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War and the transformation of British society c1903–28

Key Topic 1: The Liberals, votes for women and social reform

The activities of the women’s societies and the reaction of the authorities. Overview

Children’s welfare measures, old age pensions. Overview

Labour Exchanges 1909, the National Insurance Act 1911. Overview

The political position of women in 1903

, The NUWSS

The WFL

The WSPU

Reactions of the authorities to militancy and protest

Forced feeding

The ‘Cat and Mouse Act’

Children’s Charter (1906)

The School Meals Act (1906)

Medical Inspection, 1907.

The reasons for and importance of Old Age Pensions Act (1908).

Labour Exchanges (1909)

National Insurance Act 1911.

Key Topic 2: The part played by the British on the Western Front

The BEF and 1914. Overview

Britain’s contribution to the Western Front 1915–17. Overview

The end of the war. Overview

The despatch of the BEF

The part played in the events of 1914

The failure of the Schlieffen Plan

The race for the sea

Setting up of the trench system.

The nature of trench warfare

Haig and the Battle of the Somme

The development and importance of new weapons

Gas

Tanks

The creeping barrage.

Britain’s part in the events of 1918

Ludendorff’s offensives

The drive to victory.

Key Topic 3: The home front and social change

DORA, censorship and propaganda. Overview

Recruitment and rationing. Overview

The part played by women. Overview

The importance of censorship

Examples of propaganda

The various methods of recruitment: 1914–16

The reasons for, and impact of, conscription: 1916–18

Conscientious objectors.

Rationing

The effects of submarine warfare on Britain

Measures brought in by the Government to alleviate the threat of U-Boats.

Key Topic 4: Economic and social change 1918–28

The changing role of women 1918–28. Overview


Industrial unrest 1918–27. Overview

The General Strike of 1926. Overview

Extension of the franchise

The changes in women’s work and social changes.

Trade union membership

Industrial militancy in the years 1918–20

The long-term and immediate problems of the coal industry

Black Friday (1921)

Red Friday (1925)

The Samuel Commission (March 1926).

Government preparations and measures to deal with the General Strike

The reasons why the TUC called off the General strike

Trades Disputes Act of 1927.

The Political and Social Status of Women in 1903.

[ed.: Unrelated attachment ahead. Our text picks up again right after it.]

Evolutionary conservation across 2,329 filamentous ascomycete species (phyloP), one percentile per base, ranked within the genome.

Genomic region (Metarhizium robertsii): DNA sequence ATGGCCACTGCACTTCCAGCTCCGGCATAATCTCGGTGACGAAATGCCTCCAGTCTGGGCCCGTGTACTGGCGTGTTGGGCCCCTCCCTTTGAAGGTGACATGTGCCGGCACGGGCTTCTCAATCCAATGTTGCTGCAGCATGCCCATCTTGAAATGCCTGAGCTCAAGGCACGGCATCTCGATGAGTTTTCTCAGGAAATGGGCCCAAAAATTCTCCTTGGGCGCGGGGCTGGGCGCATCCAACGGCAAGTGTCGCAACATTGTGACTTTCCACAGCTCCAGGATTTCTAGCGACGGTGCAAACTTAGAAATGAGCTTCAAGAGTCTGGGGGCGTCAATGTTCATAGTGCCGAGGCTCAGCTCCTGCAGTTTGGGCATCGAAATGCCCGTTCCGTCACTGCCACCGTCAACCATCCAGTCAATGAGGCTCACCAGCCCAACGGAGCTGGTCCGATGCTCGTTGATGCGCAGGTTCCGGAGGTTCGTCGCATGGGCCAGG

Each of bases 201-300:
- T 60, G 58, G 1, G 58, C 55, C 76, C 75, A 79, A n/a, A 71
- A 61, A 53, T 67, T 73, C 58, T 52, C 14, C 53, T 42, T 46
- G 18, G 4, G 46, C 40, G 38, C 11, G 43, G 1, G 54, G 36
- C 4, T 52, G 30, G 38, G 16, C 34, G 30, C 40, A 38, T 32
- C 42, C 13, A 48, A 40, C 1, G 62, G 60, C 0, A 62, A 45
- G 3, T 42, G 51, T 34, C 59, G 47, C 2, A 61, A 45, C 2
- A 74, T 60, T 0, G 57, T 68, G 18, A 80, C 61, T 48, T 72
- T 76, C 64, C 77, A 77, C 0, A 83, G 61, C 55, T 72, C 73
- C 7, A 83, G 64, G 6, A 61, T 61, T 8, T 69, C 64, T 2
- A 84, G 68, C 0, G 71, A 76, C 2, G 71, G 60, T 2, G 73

Victorian women had few civil or political rights. A wife had to do as she was told by her husband, who was her protector and adviser. Until 1884 a wife was officially listed as one of her husband’s possessions. In addition, Victorian women were expected to live up to an image of ‘the perfect being’– beautiful, demure and loving. Many women agreed with this attitude. As the 19th century progressed, women were given the right to vote in local elections. But by 1900 they still did not have a Parliamentary vote.

The Womens Freedom League

Womens Freedom League

In 1866 a group of women took a petition, signed by 1,500 women asking for the vote to Parliament. They were ignored. In 1897, the different female campaign groups joined together and became the Suffragists. These ‘Suffragists’ campaigned peacefully for the vote. Although the number of MPs who wanted women to have the vote grew, the Suffragists got nowhere.
In 1903 Emmeline Pankhurst formed the ‘Suffragettes’. The Suffragettes, were much more violent. They held mass-meetings, sent campaigners to 10 Downing Street, and shouted from the Ladies Gallery during debates in Parliament. The Suffragists knew that changes were taking place in Great Britain and that it would affect the lifestyles that they had and the homes that they lived in, yet nobody wanted their input or opinion. In fact, some unsuitable men had more of an input into the way Britain was governed than women did.

Source A
A woman should make a man’s home delightful. Their sex should ever teach them to be subordinate. Women are like children; the more they show they need looking after, the more attractive they are.

Mrs John Sandford, Woman in her Social and Domestic Character (1837).

Source B

Women’s Rights in the 19th century

1857: Matrimonial Causes Act – a woman can divorce her husband if he beats her or commits adultery.
1882: Married Woman’s Property Act – married women allowed to own property and to keep their own earnings.

Links:

BBC - The Suffrage Campaign to 1903.

National Archives - looks at Human Rights for several groups at this time.

 

 

   

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